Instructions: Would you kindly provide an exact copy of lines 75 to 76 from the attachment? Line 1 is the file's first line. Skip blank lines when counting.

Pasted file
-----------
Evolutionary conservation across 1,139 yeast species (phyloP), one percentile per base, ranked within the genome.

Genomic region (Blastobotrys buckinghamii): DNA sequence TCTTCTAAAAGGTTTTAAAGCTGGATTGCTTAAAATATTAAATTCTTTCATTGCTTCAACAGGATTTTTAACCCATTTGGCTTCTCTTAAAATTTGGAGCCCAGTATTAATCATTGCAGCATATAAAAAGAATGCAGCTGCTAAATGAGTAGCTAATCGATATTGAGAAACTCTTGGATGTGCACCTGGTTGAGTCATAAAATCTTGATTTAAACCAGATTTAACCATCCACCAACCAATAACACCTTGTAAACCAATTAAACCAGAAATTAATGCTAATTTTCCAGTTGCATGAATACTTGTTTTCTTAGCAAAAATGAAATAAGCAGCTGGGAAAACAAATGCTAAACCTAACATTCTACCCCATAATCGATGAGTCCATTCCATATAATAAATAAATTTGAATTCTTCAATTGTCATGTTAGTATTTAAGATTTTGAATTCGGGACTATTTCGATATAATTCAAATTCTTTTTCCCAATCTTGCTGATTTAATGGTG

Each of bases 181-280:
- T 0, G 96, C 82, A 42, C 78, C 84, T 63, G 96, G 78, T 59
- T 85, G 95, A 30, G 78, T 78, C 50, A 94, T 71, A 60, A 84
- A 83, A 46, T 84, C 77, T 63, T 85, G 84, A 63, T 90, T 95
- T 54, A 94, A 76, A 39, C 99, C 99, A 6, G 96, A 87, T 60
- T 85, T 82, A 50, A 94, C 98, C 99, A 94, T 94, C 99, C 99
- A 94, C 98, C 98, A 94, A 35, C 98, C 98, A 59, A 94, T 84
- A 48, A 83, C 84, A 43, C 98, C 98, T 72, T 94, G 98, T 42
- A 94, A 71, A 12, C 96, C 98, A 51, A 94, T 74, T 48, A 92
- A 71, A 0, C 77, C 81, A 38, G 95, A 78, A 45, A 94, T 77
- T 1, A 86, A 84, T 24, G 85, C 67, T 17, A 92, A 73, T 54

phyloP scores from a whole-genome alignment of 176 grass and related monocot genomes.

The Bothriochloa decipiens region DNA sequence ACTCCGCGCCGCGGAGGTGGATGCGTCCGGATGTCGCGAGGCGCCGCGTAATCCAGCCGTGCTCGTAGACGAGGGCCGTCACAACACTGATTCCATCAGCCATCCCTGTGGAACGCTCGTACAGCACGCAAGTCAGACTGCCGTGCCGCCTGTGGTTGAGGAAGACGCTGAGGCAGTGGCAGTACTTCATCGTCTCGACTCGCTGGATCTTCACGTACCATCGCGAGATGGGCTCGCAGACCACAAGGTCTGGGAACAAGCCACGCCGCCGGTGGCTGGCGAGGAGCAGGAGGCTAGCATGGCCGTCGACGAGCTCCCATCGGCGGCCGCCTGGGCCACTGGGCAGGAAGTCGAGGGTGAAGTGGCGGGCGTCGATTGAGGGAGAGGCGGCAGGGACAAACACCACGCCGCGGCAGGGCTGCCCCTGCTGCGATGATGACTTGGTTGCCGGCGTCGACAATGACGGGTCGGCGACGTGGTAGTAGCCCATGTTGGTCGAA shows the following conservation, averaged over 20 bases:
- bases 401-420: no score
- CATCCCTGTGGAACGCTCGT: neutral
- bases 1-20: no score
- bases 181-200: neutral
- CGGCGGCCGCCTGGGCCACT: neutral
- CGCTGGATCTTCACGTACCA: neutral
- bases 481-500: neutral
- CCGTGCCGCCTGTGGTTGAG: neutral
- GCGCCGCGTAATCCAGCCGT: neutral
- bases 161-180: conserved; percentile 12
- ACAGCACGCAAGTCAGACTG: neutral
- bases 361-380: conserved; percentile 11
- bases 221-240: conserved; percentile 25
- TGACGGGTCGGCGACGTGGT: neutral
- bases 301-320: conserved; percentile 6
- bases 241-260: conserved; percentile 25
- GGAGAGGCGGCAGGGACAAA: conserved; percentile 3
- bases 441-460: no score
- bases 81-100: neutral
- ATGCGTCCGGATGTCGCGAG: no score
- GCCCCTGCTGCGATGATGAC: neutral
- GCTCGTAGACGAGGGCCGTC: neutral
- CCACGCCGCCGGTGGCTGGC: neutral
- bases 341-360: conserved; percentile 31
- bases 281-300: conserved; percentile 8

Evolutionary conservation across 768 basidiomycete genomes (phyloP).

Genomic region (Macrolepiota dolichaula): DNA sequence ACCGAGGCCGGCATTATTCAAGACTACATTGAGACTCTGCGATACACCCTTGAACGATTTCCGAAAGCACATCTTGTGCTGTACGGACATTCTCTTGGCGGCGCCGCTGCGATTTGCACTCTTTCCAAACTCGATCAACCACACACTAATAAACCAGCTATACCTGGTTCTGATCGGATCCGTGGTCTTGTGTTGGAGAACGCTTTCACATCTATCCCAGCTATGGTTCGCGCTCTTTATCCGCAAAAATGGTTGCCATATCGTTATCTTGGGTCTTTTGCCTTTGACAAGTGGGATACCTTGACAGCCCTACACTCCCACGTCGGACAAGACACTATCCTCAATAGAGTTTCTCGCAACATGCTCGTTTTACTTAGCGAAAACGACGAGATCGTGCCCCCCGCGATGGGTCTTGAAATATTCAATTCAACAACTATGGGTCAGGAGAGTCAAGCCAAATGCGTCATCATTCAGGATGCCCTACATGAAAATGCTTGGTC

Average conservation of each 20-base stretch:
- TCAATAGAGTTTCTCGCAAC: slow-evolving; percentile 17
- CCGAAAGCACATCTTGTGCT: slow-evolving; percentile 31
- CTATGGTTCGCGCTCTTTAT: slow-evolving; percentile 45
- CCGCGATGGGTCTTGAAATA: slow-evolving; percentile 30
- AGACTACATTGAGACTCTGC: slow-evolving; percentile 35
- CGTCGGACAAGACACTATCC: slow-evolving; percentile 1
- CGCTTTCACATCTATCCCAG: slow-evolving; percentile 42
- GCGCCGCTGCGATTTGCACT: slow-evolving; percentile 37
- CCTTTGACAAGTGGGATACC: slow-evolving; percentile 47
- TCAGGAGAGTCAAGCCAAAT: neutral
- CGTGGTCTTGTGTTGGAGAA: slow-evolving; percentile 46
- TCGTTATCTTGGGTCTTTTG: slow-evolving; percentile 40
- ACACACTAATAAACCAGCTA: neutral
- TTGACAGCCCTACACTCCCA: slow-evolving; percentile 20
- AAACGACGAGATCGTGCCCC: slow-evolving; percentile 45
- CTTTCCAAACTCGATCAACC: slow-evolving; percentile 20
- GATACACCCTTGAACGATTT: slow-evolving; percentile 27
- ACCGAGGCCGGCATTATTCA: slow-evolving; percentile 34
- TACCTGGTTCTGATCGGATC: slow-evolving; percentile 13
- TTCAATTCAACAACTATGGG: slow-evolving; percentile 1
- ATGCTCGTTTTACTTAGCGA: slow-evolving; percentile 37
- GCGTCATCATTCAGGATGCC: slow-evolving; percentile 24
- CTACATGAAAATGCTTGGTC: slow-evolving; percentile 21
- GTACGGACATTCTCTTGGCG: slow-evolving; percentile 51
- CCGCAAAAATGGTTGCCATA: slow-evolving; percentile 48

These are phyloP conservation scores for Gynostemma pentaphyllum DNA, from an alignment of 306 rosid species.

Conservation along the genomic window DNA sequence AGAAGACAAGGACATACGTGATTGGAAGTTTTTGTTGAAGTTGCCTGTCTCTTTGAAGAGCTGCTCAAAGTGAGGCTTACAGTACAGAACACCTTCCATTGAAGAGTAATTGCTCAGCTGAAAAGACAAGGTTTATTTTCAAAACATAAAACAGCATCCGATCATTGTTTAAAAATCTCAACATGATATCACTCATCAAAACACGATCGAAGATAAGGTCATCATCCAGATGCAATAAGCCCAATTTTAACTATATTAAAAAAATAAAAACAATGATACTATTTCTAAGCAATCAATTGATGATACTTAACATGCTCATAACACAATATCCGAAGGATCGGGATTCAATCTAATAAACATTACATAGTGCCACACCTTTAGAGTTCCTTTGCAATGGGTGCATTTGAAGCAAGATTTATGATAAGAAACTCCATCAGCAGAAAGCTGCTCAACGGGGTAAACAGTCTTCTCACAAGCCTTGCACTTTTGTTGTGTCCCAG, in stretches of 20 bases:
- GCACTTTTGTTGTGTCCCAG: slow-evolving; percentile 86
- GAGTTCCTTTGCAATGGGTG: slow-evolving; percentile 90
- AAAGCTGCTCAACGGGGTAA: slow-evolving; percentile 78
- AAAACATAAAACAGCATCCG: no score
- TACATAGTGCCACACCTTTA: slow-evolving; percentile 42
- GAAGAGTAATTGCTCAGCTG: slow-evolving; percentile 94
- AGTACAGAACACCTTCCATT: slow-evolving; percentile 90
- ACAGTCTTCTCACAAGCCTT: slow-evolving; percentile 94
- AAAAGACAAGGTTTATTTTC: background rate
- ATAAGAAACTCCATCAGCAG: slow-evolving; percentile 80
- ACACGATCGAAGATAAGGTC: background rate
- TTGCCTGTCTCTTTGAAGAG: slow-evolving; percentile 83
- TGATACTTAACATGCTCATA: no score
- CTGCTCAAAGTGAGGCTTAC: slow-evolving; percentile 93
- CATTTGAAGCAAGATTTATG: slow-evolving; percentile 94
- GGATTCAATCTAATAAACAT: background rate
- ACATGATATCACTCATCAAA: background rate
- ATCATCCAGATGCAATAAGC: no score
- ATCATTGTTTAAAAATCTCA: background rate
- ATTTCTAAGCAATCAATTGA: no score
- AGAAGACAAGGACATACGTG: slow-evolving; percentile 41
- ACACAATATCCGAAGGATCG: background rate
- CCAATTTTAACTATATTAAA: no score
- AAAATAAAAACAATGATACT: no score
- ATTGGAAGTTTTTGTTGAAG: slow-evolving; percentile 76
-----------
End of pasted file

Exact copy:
- TACATAGTGCCACACCTTTA: slow-evolving; percentile 42
- GAAGAGTAATTGCTCAGCTG: slow-evolving; percentile 94